(Ralph Flores) Fruits like oranges, grapefruits, lemons, and lime are not only delicious, they may also lend a hand in preventing dementia, according to a study.
Researchers from Tohoku University discovered that older adults who regularly eat citrus fruits have a lower likelihood of getting dementia, in a study published in the British Journal of Medical Nutrition. The paper, titled the Ohsaki Cohort 2006 Study, looked at how eating citrus can positively affect cognitive function. In particular, it studied how it can inhibit the onset of dementia, a condition that hits older adults – of which countries like Japan are prone, given their aging population.
The edible parts of citrus are filled with flavonoids. Other studies have been made to show that these flavonoids can permeate the brain-blood barrier and repair and reverse damage to the cells, thanks to its antioxidant and anti-inflammatory properties. A study noted that auraptene, a coumarin found in citrus, was able to suppress inflammation from brain ischemia, as evidenced by in vivo studies.
Likewise, other studies had also analyzed the link between citrus and dementia. A study conducted by researchers from the University of Nagoya and the University of Shizuoka identified nobiletin, a flavonoid found in citrus, to contain anti-dementia properties. Based on animal tests, nobiletin exhibited protective ability against memory deterioration caused by amyloid-β (Aβ), which is the main indicator for the onset of Alzheimer’s disease. In addition, the flavonoid also possesses antioxidant properties, which also help deal with oxidative stress.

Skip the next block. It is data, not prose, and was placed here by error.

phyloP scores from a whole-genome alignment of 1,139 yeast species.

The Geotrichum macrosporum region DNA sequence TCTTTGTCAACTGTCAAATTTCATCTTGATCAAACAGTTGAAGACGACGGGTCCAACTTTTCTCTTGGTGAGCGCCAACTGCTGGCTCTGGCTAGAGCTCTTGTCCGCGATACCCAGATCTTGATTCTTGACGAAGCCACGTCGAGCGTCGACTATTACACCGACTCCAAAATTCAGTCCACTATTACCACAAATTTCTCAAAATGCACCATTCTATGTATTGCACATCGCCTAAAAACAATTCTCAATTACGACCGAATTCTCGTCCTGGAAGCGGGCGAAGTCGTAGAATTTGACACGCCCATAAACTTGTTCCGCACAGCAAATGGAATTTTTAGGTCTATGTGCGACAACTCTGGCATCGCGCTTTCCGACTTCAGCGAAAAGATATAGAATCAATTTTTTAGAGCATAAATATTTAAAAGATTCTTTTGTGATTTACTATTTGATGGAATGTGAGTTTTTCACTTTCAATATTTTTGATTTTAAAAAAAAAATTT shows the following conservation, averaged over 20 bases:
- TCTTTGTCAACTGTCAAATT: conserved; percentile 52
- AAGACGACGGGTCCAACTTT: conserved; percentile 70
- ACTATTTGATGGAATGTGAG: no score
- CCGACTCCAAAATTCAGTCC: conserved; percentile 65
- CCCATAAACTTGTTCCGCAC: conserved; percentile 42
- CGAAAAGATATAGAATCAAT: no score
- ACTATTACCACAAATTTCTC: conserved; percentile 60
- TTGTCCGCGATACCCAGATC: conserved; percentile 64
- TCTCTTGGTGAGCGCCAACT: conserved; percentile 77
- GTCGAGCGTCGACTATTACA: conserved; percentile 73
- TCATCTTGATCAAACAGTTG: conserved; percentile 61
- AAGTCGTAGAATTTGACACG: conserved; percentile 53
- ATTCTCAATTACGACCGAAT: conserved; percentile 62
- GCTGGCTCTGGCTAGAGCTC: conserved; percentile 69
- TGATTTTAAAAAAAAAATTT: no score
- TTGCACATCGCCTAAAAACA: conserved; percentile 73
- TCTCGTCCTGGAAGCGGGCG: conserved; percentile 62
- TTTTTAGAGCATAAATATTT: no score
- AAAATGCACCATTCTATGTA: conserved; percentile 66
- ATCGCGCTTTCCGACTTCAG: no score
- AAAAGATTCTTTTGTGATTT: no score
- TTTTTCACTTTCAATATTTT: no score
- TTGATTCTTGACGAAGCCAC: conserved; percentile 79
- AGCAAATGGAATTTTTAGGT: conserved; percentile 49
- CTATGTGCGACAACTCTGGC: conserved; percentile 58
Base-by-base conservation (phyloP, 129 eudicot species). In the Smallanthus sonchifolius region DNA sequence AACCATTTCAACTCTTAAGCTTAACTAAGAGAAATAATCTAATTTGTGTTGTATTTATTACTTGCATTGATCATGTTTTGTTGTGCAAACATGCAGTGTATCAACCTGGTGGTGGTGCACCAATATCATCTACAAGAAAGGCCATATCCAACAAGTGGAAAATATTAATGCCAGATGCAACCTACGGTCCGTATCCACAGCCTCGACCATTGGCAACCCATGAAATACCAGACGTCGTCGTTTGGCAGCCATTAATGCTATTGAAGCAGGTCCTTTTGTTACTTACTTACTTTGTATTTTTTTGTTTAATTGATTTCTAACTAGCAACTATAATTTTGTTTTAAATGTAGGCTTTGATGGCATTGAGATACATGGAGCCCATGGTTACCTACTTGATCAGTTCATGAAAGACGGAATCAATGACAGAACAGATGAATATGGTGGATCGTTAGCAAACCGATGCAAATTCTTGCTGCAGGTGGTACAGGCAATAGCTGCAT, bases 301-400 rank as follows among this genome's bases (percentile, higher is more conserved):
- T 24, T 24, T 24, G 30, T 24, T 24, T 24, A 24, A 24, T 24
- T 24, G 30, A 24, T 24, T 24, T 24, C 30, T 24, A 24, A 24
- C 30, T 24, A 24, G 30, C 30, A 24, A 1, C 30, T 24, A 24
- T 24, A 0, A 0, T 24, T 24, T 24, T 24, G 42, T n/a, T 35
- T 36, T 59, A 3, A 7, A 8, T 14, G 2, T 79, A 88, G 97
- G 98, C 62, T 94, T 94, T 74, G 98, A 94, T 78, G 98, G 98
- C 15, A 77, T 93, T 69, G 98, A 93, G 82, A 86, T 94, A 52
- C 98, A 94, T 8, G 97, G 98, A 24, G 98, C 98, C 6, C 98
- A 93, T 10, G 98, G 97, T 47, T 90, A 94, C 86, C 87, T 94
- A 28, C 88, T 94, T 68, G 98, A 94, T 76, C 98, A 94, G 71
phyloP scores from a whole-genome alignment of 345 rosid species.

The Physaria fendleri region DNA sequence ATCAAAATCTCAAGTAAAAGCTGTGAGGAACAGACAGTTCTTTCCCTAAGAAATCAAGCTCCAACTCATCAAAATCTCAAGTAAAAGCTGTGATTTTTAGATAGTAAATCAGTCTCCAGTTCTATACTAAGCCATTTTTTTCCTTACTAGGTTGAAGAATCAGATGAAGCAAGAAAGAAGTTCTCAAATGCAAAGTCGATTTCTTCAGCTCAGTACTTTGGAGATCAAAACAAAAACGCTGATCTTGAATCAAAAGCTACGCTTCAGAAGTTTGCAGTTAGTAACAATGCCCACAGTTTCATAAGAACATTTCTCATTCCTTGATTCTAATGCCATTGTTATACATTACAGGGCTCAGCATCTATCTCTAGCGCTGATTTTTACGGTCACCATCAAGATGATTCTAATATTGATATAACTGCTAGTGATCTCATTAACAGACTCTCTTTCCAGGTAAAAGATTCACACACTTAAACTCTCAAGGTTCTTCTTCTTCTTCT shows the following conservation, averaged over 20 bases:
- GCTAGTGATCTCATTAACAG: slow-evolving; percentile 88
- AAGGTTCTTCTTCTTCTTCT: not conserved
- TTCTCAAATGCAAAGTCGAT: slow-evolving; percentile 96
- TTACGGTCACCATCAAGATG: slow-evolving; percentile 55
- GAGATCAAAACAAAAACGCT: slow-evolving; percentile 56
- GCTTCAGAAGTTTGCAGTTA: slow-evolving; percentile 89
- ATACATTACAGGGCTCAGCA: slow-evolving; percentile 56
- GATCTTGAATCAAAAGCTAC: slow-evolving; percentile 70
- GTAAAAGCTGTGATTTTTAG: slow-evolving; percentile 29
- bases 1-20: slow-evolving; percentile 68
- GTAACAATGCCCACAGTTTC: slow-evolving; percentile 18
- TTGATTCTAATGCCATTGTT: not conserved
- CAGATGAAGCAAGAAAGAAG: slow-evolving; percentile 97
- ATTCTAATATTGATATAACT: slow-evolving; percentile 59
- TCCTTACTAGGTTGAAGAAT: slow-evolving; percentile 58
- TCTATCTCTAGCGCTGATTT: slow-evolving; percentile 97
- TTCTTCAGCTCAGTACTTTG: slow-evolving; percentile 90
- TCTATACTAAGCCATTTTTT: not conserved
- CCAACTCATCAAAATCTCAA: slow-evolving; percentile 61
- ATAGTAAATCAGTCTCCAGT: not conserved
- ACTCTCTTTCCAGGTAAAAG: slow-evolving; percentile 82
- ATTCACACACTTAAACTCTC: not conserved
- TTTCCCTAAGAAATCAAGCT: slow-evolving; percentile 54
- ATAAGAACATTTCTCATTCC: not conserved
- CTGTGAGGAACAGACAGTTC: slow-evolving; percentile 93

To further investigate, researchers analyzed data from the Ohsaki Cohort 2006 Study. The study was conducted in Ohsaki City in Japan on December 1, 2006. At the time, participants were either 65 years of age or older. Participants were then made to fill out a baseline survey to gather information regarding their frequency of citrus consumption. The survey contained questions pertaining to their diet, lifestyle, and their consumption of citrus. Based on their answers, the participants were grouped to those who eat citrus almost every day, those who eat at least three to four times a week, and those who eat at least two times or less per week. In 2012, the team followed up with 13,373 participants to note who had developed dementia six years after the study.
For the current study, researchers used a multivariate-adjusted Cox model to measure the incidence of dementia based on the cohort study. They found out that people who ate at least three to four times a week had reduced their risk of developing dementia by 18 percent, over those who rarely ate citrus. Moreover, people who ate citrus almost every day had lessened their chances by at least 23 percent.
With these results, the research team concluded that frequent consumption of citrus can lower the risk of developing dementia, stating that the discovery could be both a “simple and effective” solution in addressing dementia. (Related: Dementia and Alzheimer’s disease overtake heart disease as the leading cause of death in America.)
Dementia, the condition wherein there is a significant cognitive decline, is a growing issue in Japan. It is estimated that 4.6 million people in the country have dementia, a real risk for the aging population of the country. The country’s health ministry expects this figure to rise to 7.3 million (which is one out of five people aged 65 or older) by 2025.
Citrus isn’t the only fruit that can help fend off dementia. Find more foods that help reduce your chances of getting this condition at Food.news.
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